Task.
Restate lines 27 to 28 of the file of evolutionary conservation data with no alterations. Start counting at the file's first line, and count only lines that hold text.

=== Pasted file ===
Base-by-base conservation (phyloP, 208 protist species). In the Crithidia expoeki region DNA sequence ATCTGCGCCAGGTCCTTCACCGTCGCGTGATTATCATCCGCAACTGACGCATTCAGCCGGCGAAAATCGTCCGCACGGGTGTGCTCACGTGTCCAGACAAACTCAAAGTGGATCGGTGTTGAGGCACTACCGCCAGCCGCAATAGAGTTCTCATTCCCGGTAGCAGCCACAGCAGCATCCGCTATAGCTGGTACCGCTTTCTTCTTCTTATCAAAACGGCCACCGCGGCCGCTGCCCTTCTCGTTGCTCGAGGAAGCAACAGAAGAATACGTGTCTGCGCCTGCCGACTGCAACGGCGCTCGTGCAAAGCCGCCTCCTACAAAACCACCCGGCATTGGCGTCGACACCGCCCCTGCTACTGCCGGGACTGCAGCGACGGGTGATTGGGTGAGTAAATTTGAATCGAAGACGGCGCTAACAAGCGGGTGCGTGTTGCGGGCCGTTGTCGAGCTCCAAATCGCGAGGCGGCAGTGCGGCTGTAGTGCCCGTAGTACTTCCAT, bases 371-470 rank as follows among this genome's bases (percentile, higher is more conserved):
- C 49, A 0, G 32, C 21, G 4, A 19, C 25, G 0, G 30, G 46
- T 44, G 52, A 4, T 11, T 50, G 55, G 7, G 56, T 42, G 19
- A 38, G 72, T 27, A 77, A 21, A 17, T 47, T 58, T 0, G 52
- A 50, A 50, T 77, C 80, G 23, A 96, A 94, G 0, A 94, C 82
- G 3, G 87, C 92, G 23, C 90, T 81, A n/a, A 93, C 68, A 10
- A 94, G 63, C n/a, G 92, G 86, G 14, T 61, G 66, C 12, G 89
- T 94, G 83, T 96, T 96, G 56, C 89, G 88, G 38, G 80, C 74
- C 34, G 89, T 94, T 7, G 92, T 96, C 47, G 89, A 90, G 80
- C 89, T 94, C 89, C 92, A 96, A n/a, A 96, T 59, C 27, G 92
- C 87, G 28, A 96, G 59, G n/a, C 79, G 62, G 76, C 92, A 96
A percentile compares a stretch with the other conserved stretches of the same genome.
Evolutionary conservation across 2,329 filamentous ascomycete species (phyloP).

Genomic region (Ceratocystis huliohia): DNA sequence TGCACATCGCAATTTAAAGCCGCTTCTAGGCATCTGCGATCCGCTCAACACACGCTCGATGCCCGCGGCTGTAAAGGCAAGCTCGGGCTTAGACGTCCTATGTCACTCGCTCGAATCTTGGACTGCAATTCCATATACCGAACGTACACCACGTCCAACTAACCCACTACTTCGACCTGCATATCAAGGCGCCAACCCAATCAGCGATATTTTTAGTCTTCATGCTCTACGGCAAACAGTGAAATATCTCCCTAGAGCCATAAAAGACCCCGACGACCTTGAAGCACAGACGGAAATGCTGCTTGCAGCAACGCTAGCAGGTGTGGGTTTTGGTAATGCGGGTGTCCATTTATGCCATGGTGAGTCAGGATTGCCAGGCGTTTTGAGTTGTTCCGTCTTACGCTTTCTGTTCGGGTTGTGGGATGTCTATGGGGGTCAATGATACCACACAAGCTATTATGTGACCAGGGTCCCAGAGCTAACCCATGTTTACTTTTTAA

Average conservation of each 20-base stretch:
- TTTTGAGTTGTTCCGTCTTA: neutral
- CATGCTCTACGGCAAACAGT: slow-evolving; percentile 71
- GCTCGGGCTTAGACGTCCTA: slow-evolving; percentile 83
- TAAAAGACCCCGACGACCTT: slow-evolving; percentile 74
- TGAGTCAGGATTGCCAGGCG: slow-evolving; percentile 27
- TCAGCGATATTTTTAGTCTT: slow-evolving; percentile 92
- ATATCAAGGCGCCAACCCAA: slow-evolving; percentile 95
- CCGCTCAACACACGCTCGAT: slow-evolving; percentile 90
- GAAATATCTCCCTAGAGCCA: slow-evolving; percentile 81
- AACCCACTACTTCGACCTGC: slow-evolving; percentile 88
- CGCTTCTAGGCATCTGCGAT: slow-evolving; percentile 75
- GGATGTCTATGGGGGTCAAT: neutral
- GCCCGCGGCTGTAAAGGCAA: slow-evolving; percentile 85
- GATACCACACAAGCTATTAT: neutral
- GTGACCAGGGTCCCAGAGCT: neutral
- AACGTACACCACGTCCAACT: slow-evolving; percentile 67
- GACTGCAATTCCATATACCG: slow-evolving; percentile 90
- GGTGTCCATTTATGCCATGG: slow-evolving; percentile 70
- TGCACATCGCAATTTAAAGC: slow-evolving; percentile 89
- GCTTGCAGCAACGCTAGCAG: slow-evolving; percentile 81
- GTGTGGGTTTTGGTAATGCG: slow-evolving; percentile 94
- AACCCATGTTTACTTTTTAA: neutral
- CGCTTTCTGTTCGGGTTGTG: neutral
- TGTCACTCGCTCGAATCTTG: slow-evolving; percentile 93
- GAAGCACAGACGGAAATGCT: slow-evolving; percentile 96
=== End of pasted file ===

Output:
- GGATGTCTATGGGGGTCAAT: neutral
- GCCCGCGGCTGTAAAGGCAA: slow-evolving; percentile 85